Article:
(8.) Adrogue HJ, Frazier MR, Zeluff B, et al. Systemic calciphylaxis revisited. Am J Nephrol 1981;1:177-183.

(9.) Kent RB III, Lyerly RT. Systemic calciphylaxis. South Med J. 1994;87:278-281.

(10.) Torok L, Kozepessy L. Cutaneous gangrene due to hyperparathyroidism secondary to chronic renal failure (uraemic gangrene syndrome). Clin Exp Dermatol 1996;21:75-77.

(11.) Selye H, Gabbiani G, Strebel R. Sensitization to calciphylaxis by endogenous parathyroid hormone. Endocrinology 1962;71:554-558.

(12.) Katsamakis G, Lukovits TG, Gorelick PB. Calcific cerebral embolism in systemic calciphylaxis. Neurology 1998;51:295-297.

(13.) Janigan DT, Hirsch DJ, Klassen GA, et al. Calcified subcutaneous arterioles with infarcts of the subcutis and skin ("calciphylaxis") in chronic renal failure. Am J Kidney Dis 2000;35:588-597.

(14.) Fine A, Fleming S, Leslie W. Calciphylaxis presenting with calf pain and plaques in four continuous ambulatory peritoneal dialysis patients and in one predialysis patient. Am J Kidney Dis 1995;25:498-502.

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(16.) Stein M, Anderson C, Ricciardi R, et al. Penile gangrene associated with chronic renal failure: Report of 7 cases and review of the literature. J Urol 1994;152:2014-2016.

(17.) Machovich R. Effect of calcium phosphate on thrombin and on its sensitivity to heparin and antithrombin-III. Thromb Res 1976;9:123-131.


Patient's history, physical status, clinical-laboratory evaluations and autopsy findings were reviewed and correlated. Spectrometric analysis of the mitral valve calcifications was performed by the standard protocol in the Oncosite Laboratory of Dianon Systems, Stratford, CT. Dissected mitral valve vegetation tissue fixed in formalin was processed for electron microscopy and stained with uranyl acetate. Transmission electron microscopy was performed in our hospital on Zeiss model CEM 902 instrument manufactured in West Germany. Hematoxylin and eosin stained sections of the paraffin embedded blocks were performed according to standard protocols.

A 33-year-old man, father of two children was transferred for a second opinion on hand ischemia. The patient had a six week history of painful, dry scaling skin on the distal portion of the 3rd and 4th fingers of both hands which progressed to black discoloration and dry gangrene associated with marked pain. His past medical history was significant for type 1 diabetes mellitus for 30 years, diabetic nephropathy with end stage kidney disease requiring peritoneal dialysis for three years, and arterial hypertension. History was not suggestive of connective tissue disease or autoimmune disorder. Patient did use smokeless tobacco for approximately 15 years. The initial examination revealed an afebrile patient with stable vital signs. The heart had regular rate and rhythm and without murmur. Lungs were clear and abdomen was benign. Neurologic examination revealed normal strength and reflexes throughout. Dry gangrene was noted on the 3rd and 4th fingers bilaterally but palpable radial and ulnar pulses were present. No evidence of ischemia was noted on the feet.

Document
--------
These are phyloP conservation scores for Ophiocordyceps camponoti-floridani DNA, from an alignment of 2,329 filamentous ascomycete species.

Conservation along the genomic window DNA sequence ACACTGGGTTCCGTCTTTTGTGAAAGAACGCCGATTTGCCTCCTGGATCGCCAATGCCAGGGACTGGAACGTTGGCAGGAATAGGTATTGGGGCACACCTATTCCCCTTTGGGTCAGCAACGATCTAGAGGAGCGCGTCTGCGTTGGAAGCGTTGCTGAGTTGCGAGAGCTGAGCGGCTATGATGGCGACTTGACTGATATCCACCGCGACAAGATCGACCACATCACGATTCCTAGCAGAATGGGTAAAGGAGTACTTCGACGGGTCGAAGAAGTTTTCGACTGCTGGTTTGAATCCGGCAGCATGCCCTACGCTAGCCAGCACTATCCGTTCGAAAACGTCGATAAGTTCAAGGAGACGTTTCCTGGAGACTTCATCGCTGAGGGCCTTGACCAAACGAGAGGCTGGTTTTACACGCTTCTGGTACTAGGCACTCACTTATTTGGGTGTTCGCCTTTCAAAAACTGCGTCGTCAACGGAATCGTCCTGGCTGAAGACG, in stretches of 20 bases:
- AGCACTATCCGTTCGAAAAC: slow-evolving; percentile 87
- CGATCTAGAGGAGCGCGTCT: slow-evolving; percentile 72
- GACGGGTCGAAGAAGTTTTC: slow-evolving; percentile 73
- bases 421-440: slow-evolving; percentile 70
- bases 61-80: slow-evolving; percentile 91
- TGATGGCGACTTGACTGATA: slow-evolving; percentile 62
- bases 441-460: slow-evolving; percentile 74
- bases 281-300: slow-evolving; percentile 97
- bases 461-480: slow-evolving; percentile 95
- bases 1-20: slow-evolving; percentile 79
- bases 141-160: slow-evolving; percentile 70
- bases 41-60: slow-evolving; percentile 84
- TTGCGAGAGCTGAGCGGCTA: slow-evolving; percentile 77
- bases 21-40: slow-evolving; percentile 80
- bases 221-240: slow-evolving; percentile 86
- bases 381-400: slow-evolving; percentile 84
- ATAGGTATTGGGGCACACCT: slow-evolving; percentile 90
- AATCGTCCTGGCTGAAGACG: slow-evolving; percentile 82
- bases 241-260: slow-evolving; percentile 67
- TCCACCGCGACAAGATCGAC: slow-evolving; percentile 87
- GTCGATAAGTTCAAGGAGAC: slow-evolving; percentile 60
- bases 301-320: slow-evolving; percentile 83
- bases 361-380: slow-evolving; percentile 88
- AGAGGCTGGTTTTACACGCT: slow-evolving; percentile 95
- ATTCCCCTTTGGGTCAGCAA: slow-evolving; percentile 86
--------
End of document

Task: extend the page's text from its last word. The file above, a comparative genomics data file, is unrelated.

Additional blood studies obtained during the patient's hospitalization were as follows: Na 124 mEq/L, K 3.7 mEq/L, C[O.sub.2] 19 mm Hg, BUN 52 mg/dl, creatinine 11.3 mg/dl, glucose 69 mg/dl, calcium 10.1 mg/dl, phosphorus 9.9 mg/dl, erythrocyte sedimentation rate 128/h, white blood count 12.4, hemoglobin 9.5 mg/dl, hematocrit 28.9%, platelet count 520 K, PT 11 seconds (normal, 9.4-12.5 s), PTT 49.1 second (normal, 23.2-34.2 s), and INR, 1.0. Parathyroid hormone was within normal limits 31.5 pg/[micro]l (normal 12-72 pg/[micro]l). Cryoglobulin, p-antineutrophilic cytoplasmic antibody, c-antineutrophilic cytoplasmic antibody, antinuclear antibody, rheumatoid factor, and antithrombin III, were all negative. Protein C was 56% (normal, 66-129%), protein S 104.9 (normal, 62-145%). Factor V was 81 (normal, 50-150). Lupus anticoagulant was weakly positive, anti-double-stranded DNA was <10 (normal, <10), and cardiolipin antibody was negative.